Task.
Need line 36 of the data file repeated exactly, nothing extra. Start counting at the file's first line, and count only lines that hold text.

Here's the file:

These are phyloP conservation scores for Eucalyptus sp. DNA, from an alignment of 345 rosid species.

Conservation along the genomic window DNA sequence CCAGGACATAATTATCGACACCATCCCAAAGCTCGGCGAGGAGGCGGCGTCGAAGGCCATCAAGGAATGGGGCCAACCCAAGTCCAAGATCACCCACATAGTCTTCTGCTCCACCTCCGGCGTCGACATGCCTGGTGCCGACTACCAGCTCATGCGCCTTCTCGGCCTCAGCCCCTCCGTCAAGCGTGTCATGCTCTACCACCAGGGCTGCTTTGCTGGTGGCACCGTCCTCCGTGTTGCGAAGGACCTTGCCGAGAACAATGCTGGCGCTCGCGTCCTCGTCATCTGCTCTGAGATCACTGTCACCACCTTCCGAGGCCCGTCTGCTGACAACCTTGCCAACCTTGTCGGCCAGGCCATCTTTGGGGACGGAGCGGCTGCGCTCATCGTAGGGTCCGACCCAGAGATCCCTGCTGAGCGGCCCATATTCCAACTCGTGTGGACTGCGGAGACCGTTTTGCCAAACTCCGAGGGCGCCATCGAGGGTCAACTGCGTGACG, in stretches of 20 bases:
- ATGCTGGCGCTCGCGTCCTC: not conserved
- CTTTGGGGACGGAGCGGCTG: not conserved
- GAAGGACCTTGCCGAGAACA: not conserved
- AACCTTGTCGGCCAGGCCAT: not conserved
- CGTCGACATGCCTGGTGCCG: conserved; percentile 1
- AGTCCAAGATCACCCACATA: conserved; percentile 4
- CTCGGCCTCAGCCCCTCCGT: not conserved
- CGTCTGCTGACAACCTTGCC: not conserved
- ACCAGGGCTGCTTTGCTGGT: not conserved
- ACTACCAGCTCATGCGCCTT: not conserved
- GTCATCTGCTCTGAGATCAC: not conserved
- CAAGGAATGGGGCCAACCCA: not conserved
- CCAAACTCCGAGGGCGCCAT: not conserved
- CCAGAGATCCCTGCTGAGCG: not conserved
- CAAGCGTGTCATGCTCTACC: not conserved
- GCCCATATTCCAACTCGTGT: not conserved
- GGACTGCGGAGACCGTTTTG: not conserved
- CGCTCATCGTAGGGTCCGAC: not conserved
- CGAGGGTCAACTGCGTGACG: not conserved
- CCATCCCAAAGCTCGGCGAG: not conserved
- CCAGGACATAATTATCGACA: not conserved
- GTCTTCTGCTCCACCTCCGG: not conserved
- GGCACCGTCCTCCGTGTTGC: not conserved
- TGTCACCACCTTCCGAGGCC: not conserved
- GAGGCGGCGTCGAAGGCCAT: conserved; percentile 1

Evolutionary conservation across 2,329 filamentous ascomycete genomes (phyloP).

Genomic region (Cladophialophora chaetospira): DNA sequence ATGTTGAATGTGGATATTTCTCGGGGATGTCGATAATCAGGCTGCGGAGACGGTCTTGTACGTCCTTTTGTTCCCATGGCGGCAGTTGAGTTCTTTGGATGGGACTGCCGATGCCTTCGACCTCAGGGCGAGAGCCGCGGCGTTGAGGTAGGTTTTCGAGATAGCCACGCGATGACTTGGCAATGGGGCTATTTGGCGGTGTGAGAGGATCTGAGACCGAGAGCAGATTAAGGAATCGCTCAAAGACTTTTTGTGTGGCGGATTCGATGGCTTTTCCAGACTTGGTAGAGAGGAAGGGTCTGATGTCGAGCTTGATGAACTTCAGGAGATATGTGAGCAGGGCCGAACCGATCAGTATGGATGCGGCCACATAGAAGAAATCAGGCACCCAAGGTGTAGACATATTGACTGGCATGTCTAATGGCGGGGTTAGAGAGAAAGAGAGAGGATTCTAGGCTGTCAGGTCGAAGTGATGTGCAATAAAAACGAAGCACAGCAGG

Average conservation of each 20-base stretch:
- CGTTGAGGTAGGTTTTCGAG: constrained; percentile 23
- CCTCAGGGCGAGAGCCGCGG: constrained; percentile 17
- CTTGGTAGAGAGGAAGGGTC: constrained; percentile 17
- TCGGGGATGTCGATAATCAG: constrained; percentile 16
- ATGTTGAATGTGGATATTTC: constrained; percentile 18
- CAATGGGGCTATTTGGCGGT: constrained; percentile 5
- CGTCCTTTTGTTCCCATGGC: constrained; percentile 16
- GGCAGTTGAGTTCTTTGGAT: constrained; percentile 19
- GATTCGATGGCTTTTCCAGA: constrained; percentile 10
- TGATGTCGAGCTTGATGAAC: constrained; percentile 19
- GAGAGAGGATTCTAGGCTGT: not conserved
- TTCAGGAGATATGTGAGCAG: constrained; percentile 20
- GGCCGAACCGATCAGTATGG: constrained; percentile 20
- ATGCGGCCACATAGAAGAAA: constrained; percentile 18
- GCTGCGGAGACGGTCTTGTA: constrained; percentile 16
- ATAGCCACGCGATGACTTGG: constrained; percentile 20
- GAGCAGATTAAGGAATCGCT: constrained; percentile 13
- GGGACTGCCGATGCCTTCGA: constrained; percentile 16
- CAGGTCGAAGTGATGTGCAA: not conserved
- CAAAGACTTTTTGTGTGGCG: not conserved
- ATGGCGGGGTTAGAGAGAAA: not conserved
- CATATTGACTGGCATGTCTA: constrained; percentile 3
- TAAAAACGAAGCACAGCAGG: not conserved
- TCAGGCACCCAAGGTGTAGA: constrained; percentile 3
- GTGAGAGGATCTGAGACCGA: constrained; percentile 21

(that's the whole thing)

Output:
- CAATGGGGCTATTTGGCGGT: constrained; percentile 5